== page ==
Install

Get the latest updates as we post them — right on your browser

. Last Updated: 07/27/2016

Mates Turn Rivals In Gymnastic Split

ATLANTA -- The Soviet Union is gone and its successor, the Unified Team, is a thing of the past after one Olympics.


Now countries that once were part of the Soviet gymnastics machine have their own teams, making rivals out of former teammates and giving squads that once were also-rans a shot at being the best.


"Instead of having one really powerful Soviet team, we still have a pretty powerful Russian team, a powerful Belarus team and a powerful team from Ukraine," U.S. men's coach Peter Kormann said. "I don't think it makes it easier."


With the exception of the boycotted 1984 Olympics, Soviet women won every team gold medal from 1952 on, while the men took four straight. The men also won every all-around title dating back to 1976, except for 1984.


Belarus, Russia and Ukraine still have some of the best gymnasts in the world, but they lack the depth needed for the team competition, where scores of five of the six team members determine the standings.


At the 1995 World Championships in Japan, none of the three former Soviet teams earned medals in the team competition. So who will fill the void?


The Romanian and American women, who finished second and third behind the Unified Team in 1992, have the best shot at team gold. China, second to the Romanians in Sabae, also could be a contender.


"I think the breakup of the Soviet Union produced a number of separate teams that are going to be competing against us with a vengeance," said Steve Nunno, who coached American Shannon Miller to five medals in Barcelona. "Ukraine has been right on our tail."


China and Russia both have strong men's squads and are favorites for the team gold. The American men, whose last team medal was a gold in 1984, have an outside chance at a medal.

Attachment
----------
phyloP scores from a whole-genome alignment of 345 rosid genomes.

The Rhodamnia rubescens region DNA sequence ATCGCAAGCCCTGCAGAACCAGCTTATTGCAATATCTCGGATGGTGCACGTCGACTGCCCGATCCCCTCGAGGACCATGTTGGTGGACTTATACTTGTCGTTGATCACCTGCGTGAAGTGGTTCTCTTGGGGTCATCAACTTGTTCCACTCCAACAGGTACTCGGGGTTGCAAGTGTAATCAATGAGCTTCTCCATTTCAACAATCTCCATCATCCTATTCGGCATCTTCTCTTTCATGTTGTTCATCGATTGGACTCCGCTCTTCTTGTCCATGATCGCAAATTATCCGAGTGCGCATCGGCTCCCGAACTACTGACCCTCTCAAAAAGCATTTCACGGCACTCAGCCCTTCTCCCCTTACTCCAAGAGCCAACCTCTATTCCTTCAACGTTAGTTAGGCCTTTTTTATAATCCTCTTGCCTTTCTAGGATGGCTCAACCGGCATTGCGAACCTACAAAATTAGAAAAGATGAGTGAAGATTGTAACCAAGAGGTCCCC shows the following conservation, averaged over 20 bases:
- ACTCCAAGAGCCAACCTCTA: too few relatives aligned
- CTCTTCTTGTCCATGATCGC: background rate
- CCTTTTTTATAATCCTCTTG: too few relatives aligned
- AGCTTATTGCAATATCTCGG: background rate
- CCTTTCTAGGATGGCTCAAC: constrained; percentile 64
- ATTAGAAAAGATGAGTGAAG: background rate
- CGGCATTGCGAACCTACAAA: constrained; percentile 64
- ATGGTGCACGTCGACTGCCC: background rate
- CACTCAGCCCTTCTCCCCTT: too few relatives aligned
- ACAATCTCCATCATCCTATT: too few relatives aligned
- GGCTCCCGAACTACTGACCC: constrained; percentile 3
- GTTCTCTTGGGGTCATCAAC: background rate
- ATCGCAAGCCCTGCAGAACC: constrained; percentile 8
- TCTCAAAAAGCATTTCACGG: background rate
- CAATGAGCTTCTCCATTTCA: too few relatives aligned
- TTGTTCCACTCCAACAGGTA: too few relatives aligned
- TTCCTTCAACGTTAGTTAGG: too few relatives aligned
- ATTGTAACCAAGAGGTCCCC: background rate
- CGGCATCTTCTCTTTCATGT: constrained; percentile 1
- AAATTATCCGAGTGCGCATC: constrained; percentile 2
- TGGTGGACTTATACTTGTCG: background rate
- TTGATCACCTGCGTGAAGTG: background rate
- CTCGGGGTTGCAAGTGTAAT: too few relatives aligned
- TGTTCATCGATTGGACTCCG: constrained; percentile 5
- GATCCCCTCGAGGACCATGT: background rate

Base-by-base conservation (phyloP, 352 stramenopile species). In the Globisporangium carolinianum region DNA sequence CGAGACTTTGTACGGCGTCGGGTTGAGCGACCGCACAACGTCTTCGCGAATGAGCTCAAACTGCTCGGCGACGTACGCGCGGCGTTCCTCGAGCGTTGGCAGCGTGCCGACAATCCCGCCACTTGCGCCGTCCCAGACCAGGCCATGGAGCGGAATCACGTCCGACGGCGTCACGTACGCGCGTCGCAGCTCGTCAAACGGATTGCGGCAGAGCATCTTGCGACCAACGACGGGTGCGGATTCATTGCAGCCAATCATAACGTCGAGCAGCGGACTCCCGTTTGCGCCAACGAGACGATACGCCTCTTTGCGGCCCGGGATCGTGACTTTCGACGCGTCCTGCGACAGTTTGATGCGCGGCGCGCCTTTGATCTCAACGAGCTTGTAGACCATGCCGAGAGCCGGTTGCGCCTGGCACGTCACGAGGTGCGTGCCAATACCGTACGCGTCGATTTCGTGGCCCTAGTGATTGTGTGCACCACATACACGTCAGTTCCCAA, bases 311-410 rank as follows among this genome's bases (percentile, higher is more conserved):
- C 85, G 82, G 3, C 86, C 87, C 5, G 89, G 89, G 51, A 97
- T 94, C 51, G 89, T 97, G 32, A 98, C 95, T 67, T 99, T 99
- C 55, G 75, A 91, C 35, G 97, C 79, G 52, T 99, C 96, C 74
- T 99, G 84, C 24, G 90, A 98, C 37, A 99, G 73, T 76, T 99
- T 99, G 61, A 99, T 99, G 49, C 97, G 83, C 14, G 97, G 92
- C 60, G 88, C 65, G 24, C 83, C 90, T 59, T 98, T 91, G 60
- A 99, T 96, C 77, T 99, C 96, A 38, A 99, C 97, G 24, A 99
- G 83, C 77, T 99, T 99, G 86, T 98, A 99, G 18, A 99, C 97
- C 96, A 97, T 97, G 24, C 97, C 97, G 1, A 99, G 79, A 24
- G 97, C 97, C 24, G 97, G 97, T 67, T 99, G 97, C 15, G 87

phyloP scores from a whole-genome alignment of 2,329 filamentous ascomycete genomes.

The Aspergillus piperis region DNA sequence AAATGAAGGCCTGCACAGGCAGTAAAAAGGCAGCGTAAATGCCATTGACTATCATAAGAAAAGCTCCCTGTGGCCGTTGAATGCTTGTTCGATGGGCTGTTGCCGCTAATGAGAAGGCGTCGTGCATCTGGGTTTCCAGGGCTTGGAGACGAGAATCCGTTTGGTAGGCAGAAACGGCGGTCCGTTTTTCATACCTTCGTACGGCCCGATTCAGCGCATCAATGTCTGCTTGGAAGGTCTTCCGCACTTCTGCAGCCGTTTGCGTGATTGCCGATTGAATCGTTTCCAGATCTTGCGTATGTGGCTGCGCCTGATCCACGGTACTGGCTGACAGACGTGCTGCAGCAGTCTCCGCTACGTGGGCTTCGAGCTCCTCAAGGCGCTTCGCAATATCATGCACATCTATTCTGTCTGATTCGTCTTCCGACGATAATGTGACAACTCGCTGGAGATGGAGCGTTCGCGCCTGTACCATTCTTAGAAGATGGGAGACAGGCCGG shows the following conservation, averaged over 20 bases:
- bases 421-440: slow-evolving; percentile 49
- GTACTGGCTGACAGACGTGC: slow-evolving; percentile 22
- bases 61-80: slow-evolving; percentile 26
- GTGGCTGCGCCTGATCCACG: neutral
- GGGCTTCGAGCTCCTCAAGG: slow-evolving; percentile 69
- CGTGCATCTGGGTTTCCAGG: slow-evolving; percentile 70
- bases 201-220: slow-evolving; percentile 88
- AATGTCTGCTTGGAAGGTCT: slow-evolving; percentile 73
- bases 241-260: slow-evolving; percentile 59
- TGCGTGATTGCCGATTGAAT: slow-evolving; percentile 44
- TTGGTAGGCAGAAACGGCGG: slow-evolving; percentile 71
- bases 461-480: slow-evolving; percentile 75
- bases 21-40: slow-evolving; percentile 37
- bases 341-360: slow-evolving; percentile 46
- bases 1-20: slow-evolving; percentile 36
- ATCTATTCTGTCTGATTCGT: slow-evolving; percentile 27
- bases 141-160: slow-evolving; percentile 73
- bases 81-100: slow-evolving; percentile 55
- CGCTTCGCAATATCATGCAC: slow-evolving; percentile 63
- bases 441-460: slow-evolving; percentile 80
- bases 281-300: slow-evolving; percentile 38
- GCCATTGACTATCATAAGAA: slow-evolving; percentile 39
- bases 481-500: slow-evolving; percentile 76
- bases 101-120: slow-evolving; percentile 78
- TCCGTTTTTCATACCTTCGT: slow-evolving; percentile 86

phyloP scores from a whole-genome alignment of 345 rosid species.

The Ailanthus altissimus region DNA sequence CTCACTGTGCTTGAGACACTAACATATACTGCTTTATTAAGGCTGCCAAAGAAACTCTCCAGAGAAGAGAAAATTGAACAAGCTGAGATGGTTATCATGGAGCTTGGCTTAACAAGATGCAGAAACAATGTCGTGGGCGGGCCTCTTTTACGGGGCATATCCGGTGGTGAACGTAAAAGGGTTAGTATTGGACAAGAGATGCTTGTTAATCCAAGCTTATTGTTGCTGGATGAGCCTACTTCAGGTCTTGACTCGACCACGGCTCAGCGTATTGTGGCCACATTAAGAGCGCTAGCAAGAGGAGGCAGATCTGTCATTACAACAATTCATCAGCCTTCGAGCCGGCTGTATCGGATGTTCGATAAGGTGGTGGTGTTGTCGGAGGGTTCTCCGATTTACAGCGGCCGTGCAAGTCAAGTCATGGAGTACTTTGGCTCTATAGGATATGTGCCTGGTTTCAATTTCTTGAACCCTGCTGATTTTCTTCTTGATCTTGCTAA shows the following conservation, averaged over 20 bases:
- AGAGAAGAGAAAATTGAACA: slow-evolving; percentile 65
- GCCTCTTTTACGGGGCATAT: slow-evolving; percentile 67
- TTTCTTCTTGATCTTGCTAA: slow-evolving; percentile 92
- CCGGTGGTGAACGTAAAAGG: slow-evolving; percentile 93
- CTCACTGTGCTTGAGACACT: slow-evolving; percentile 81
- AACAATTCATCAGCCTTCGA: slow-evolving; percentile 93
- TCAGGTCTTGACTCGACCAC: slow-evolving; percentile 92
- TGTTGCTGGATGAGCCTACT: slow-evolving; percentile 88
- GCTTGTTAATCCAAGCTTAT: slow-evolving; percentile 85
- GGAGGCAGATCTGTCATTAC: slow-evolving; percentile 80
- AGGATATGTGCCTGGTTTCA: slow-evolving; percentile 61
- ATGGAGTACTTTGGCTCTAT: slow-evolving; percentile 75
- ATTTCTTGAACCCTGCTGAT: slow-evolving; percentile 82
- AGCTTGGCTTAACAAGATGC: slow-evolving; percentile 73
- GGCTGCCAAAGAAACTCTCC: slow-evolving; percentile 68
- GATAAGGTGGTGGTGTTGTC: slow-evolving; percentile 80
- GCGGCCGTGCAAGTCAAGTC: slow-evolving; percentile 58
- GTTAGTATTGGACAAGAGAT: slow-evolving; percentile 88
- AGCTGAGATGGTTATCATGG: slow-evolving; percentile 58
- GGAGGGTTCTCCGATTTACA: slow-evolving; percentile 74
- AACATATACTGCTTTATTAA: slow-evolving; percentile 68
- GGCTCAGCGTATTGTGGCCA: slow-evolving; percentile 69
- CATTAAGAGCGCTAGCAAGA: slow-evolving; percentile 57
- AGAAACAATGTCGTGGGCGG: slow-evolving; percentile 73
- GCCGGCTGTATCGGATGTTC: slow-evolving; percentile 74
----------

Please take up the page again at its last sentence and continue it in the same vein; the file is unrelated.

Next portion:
"Compared to other countries, we have a pretty well-rounded team," Kormann said. "We have a much better blend of guys from bottom to top who don't have many weaknesses."


When it comes to the individual events, the former-Soviet gymnasts are still the ones to beat, though the United States, Romania and China all have gymnasts with a shot at the all-around and event finals.


For the U.S. women, there's Miller and Dominique Moceanu, who last year at 13 became the youngest national champion ever. Now 14, Moceanu has drawn comparisons to both Nadia Comaneci and Mary Lou Retton for her talent and personality.


Many had counted Miller out, saying that at 19, she was too old to keep up with younger and younger competitors and their increasingly difficult tricks. But she proved the skeptics wrong by winning the nationals, and Nunno has no doubt she'll do it again in Atlanta -- if she stays healthy.


"It was somewhat of a motivator for us for awhile, we joked about it," Nunno said.


And Miller is not the only older competitor. When 1988 double gold medalist Svetlana Boguinskaya competed in Barcelona at 19, she was considered over the hill but still took home a team gold.


Now most of the top gymnasts are in their late teens, and starting in 2000, competitors must be 16 to participate in the Olympics. In accordance with the trend toward older gymnasts, the 23-year-old Boguinskaya will be competing in Atlanta for Belarus.


In addition to Miller, the United States will have 18-year-old Kerri Strug and Dominique Dawes, 19.


But Lilia Podkopayeva of Ukraine, and current world mania's top gymnasts -- Lavinia Milosivici and Gina Gogean -- both are Barcelona veterans.


Just as the U.S. women hope to make gains in Atlanta, so do the men. John Roethlisberger is a four-time national champion and Blaine Wilson is the current U.S. and NCAA champion.


But it's going to be tough for anyone to top Vitaly Scherbo of Belarus. He won a record six gold medals in Barcelona and is the most decorated gymnast in history after picking up a gold, silver and bronze at the world championship event finals in April.


His gold and bronze were for the floor exercise and high bar -- the only events he didn't win in 1992. And if Scherbo, 24, needs any other motivation, he's retiring after Atlanta.